Photo: A portrait of the writer in a rehearsal space.
If there’s one activity that has the potential to be hugely productive or a complete waste of time, it’s band rehearsal.
Sure, many band rehearsals start out with the best intentions. Yet without planning, focus and (dare I say) dedication, intentions can quickly derail, headaches can soar and you can easily wind up with:
- Guitarists endlessly noodling away on riffs that may have nothing to do with the songs at hand.
- Drummers ceaselessly adjusting their kit or practicing snare rolls because they’re bored as hell.
- Singers who show up late, then waste another half hour texting or making social-media posts to “fans.”
- Bass players who decide, “Yup, I gotta start looking for a new band.”
The next thing you know, you’ve spent valuable time and even hard-earned cash for rehearsal space when it would have been just as productive to stay home, eat Doritos and play Minecraft.
To avoid all this, here are nine top tips for a good band rehearsal.
Rehearsal Is Not Practice
Practice is what happens when band members sit down at home to master their individual song parts. Rehearsal is what happens when band members come together to perform their parts together and get the song down tight.
Yes, a certain level of song-tweaking happens in rehearsal. Yet overall, rehearsal is like sitting in the wings at a concert and warming up before taking the stage.
To get there and deliver audiences the kind of performance you know you can give, email band members sheet music, tab and lyric sheets, demo recordings or whatever works best so members can practice their parts on their own, well in advance of rehearsal. If email doesn’t work, set up a shared folder in Dropbox or other file-hosting service so band members can download what they need.
Other helpful things to share include rehearsal-time schedules, band-member contact info and important song-change info. It’s all well and good, for example, if the singer has decided to change some song from the key of G to A. Yet if the rest of the band doesn’t know about this, valuable rehearsal time can get wasted before everyone else is playing on the same page.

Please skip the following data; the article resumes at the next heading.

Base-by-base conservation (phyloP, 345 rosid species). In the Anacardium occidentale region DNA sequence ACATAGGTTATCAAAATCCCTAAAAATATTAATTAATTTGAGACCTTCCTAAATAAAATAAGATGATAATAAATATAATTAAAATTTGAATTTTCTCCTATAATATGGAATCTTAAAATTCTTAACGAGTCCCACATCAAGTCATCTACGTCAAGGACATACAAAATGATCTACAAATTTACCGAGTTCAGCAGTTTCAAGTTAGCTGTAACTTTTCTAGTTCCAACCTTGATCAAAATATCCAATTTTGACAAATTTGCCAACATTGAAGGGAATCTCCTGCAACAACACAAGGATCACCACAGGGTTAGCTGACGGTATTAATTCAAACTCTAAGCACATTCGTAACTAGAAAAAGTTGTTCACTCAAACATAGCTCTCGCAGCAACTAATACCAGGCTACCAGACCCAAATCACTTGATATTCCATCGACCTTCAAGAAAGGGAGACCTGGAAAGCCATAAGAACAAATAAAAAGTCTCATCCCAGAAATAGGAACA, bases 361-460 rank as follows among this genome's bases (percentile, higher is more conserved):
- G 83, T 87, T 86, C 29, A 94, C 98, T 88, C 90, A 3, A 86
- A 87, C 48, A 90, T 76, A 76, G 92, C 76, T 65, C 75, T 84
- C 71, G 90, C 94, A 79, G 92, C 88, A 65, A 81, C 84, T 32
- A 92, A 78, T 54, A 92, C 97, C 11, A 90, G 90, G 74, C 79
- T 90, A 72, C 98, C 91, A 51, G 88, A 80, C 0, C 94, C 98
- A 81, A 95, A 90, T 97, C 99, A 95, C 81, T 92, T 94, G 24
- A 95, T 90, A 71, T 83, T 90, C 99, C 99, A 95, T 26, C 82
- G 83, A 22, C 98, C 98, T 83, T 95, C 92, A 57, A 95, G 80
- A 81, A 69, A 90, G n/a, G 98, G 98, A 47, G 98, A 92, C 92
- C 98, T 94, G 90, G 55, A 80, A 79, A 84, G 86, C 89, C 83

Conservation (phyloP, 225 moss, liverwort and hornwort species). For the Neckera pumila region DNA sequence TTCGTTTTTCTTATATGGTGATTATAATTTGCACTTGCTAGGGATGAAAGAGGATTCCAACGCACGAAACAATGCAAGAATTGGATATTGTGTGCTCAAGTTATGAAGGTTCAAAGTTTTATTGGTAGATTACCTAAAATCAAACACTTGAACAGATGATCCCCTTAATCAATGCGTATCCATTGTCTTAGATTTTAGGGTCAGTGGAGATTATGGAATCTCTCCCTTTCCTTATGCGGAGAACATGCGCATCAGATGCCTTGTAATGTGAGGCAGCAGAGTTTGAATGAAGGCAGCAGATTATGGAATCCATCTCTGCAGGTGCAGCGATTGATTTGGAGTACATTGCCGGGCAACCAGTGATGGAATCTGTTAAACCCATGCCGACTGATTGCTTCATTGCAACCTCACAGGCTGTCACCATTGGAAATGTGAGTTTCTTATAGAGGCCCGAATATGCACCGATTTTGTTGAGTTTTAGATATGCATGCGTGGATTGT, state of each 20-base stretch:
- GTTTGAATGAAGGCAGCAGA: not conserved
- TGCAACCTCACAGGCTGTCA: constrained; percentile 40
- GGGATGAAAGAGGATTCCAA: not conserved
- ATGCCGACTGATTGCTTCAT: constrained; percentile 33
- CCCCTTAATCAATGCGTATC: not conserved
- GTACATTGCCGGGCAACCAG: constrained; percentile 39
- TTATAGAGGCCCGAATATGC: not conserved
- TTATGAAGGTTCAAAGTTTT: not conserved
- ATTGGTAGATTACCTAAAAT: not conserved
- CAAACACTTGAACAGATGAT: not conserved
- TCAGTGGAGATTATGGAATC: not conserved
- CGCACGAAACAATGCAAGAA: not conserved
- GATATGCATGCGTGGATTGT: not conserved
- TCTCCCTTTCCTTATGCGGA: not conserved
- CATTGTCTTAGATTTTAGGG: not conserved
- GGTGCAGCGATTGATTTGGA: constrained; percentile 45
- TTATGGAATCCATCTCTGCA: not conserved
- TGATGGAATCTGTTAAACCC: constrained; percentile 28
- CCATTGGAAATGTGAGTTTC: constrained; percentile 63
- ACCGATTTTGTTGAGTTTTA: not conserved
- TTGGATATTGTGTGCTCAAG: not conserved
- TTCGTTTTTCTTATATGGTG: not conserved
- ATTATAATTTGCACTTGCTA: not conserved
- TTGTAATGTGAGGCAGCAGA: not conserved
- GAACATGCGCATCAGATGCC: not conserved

Arrive on Time
Band rehearsals tend to work best when all band members show up on time.
Yes, cars break down. Buses run late and other unavoidable things happen to occasionally cause legitimate lateness. However, showing up late because “you forgot” doesn’t just waste the time of your band mates (who did show up on time). It’s disrespectful and sets a bad precedent. So leave yourself time to get to rehearsal. If you’ve got a lot of gear to set up, show up earlier to make sure everything’s cabled and ready to rock when the others arrive. If you’re renting a rehearsal space and can’t arrive early, skip the complex gear and strip down to a rehearsal setup that’s easy to move and quick to power up.
Choose a Leader
Whether your band has a recognized leader or your group operates as a democracy, appoint someone to lead the rehearsal and keep things running productively and on track. That’s why orchestras appoint conductors and movie studios appoint directors.
Structure Your Rehearsal
Decide on the goal of a rehearsal in advance. Will you be working on an entire set? Just one or two songs? Will you be working on a new arrangement or cover songs? You don’t need to be a drill sergeant about it, but have a plan before you walk into rehearsal, and communicate that plan to band members ahead of time.
Commit to Time